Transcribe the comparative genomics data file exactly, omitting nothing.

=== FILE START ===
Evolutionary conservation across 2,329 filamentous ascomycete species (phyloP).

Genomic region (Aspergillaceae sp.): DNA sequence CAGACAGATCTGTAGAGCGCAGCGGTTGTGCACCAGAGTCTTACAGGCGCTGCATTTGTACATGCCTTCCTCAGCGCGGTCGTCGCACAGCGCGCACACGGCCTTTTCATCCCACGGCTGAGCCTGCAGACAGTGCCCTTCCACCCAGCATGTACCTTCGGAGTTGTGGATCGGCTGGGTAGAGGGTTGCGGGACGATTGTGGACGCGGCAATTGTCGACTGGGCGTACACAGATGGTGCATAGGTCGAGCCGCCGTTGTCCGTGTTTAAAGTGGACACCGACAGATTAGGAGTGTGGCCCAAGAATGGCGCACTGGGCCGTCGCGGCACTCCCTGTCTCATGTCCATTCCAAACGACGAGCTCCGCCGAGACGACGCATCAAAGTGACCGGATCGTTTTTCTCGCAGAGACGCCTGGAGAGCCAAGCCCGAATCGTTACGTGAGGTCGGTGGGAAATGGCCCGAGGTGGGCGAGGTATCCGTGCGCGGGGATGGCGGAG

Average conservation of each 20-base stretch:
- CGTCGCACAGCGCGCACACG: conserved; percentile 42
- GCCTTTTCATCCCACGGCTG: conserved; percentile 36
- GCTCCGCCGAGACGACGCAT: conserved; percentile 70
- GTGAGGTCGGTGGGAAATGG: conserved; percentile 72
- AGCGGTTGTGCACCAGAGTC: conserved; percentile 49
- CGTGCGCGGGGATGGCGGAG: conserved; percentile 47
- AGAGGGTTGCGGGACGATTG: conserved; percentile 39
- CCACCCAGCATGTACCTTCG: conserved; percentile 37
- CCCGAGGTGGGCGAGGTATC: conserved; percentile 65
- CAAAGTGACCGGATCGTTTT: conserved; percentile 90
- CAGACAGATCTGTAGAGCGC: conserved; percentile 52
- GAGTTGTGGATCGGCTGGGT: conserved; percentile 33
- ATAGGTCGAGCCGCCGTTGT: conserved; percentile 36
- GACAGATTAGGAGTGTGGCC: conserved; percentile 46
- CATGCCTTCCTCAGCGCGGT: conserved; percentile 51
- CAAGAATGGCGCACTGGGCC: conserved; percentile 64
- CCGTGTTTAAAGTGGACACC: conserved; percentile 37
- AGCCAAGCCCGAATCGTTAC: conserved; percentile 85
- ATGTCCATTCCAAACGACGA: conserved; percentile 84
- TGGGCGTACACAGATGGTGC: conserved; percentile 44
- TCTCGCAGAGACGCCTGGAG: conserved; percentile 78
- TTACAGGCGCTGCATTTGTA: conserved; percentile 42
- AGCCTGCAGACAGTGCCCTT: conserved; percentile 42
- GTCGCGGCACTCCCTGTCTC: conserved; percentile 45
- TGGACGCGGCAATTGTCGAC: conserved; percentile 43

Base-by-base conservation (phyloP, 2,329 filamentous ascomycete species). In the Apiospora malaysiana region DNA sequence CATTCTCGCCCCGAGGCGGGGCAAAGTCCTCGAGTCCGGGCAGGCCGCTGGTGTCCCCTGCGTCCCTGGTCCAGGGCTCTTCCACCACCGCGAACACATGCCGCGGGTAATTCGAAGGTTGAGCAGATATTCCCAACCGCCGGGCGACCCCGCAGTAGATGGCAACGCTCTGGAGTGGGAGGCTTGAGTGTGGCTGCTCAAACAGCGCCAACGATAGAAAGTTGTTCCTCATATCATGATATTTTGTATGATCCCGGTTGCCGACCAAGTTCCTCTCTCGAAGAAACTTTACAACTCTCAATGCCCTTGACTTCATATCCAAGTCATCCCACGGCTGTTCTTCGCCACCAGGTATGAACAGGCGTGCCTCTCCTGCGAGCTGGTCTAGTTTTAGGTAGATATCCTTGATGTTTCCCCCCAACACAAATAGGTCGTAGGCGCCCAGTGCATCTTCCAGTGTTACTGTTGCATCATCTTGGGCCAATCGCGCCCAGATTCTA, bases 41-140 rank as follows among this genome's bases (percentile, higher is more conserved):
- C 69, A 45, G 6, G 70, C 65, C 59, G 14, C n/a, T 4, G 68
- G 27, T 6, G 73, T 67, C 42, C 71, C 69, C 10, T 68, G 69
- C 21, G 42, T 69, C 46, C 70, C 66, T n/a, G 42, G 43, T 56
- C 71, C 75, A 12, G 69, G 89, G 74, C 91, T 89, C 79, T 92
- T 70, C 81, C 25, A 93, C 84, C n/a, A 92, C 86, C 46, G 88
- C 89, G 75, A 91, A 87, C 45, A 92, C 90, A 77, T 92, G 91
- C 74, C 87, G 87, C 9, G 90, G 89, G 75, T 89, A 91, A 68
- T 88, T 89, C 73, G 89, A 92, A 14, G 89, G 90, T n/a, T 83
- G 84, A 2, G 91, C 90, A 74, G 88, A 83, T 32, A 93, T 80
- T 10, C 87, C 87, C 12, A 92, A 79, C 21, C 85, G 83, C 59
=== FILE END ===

Evolutionary conservation across 2,329 filamentous ascomycete species (phyloP).

Genomic region (Aspergillaceae sp.): DNA sequence CAGACAGATCTGTAGAGCGCAGCGGTTGTGCACCAGAGTCTTACAGGCGCTGCATTTGTACATGCCTTCCTCAGCGCGGTCGTCGCACAGCGCGCACACGGCCTTTTCATCCCACGGCTGAGCCTGCAGACAGTGCCCTTCCACCCAGCATGTACCTTCGGAGTTGTGGATCGGCTGGGTAGAGGGTTGCGGGACGATTGTGGACGCGGCAATTGTCGACTGGGCGTACACAGATGGTGCATAGGTCGAGCCGCCGTTGTCCGTGTTTAAAGTGGACACCGACAGATTAGGAGTGTGGCCCAAGAATGGCGCACTGGGCCGTCGCGGCACTCCCTGTCTCATGTCCATTCCAAACGACGAGCTCCGCCGAGACGACGCATCAAAGTGACCGGATCGTTTTTCTCGCAGAGACGCCTGGAGAGCCAAGCCCGAATCGTTACGTGAGGTCGGTGGGAAATGGCCCGAGGTGGGCGAGGTATCCGTGCGCGGGGATGGCGGAG

Average conservation of each 20-base stretch:
- CGTCGCACAGCGCGCACACG: conserved; percentile 42
- GCCTTTTCATCCCACGGCTG: conserved; percentile 36
- GCTCCGCCGAGACGACGCAT: conserved; percentile 70
- GTGAGGTCGGTGGGAAATGG: conserved; percentile 72
- AGCGGTTGTGCACCAGAGTC: conserved; percentile 49
- CGTGCGCGGGGATGGCGGAG: conserved; percentile 47
- AGAGGGTTGCGGGACGATTG: conserved; percentile 39
- CCACCCAGCATGTACCTTCG: conserved; percentile 37
- CCCGAGGTGGGCGAGGTATC: conserved; percentile 65
- CAAAGTGACCGGATCGTTTT: conserved; percentile 90
- CAGACAGATCTGTAGAGCGC: conserved; percentile 52
- GAGTTGTGGATCGGCTGGGT: conserved; percentile 33
- ATAGGTCGAGCCGCCGTTGT: conserved; percentile 36
- GACAGATTAGGAGTGTGGCC: conserved; percentile 46
- CATGCCTTCCTCAGCGCGGT: conserved; percentile 51
- CAAGAATGGCGCACTGGGCC: conserved; percentile 64
- CCGTGTTTAAAGTGGACACC: conserved; percentile 37
- AGCCAAGCCCGAATCGTTAC: conserved; percentile 85
- ATGTCCATTCCAAACGACGA: conserved; percentile 84
- TGGGCGTACACAGATGGTGC: conserved; percentile 44
- TCTCGCAGAGACGCCTGGAG: conserved; percentile 78
- TTACAGGCGCTGCATTTGTA: conserved; percentile 42
- AGCCTGCAGACAGTGCCCTT: conserved; percentile 42
- GTCGCGGCACTCCCTGTCTC: conserved; percentile 45
- TGGACGCGGCAATTGTCGAC: conserved; percentile 43

Base-by-base conservation (phyloP, 2,329 filamentous ascomycete species). In the Apiospora malaysiana region DNA sequence CATTCTCGCCCCGAGGCGGGGCAAAGTCCTCGAGTCCGGGCAGGCCGCTGGTGTCCCCTGCGTCCCTGGTCCAGGGCTCTTCCACCACCGCGAACACATGCCGCGGGTAATTCGAAGGTTGAGCAGATATTCCCAACCGCCGGGCGACCCCGCAGTAGATGGCAACGCTCTGGAGTGGGAGGCTTGAGTGTGGCTGCTCAAACAGCGCCAACGATAGAAAGTTGTTCCTCATATCATGATATTTTGTATGATCCCGGTTGCCGACCAAGTTCCTCTCTCGAAGAAACTTTACAACTCTCAATGCCCTTGACTTCATATCCAAGTCATCCCACGGCTGTTCTTCGCCACCAGGTATGAACAGGCGTGCCTCTCCTGCGAGCTGGTCTAGTTTTAGGTAGATATCCTTGATGTTTCCCCCCAACACAAATAGGTCGTAGGCGCCCAGTGCATCTTCCAGTGTTACTGTTGCATCATCTTGGGCCAATCGCGCCCAGATTCTA, bases 41-140 rank as follows among this genome's bases (percentile, higher is more conserved):
- C 69, A 45, G 6, G 70, C 65, C 59, G 14, C n/a, T 4, G 68
- G 27, T 6, G 73, T 67, C 42, C 71, C 69, C 10, T 68, G 69
- C 21, G 42, T 69, C 46, C 70, C 66, T n/a, G 42, G 43, T 56
- C 71, C 75, A 12, G 69, G 89, G 74, C 91, T 89, C 79, T 92
- T 70, C 81, C 25, A 93, C 84, C n/a, A 92, C 86, C 46, G 88
- C 89, G 75, A 91, A 87, C 45, A 92, C 90, A 77, T 92, G 91
- C 74, C 87, G 87, C 9, G 90, G 89, G 75, T 89, A 91, A 68
- T 88, T 89, C 73, G 89, A 92, A 14, G 89, G 90, T n/a, T 83
- G 84, A 2, G 91, C 90, A 74, G 88, A 83, T 32, A 93, T 80
- T 10, C 87, C 87, C 12, A 92, A 79, C 21, C 85, G 83, C 59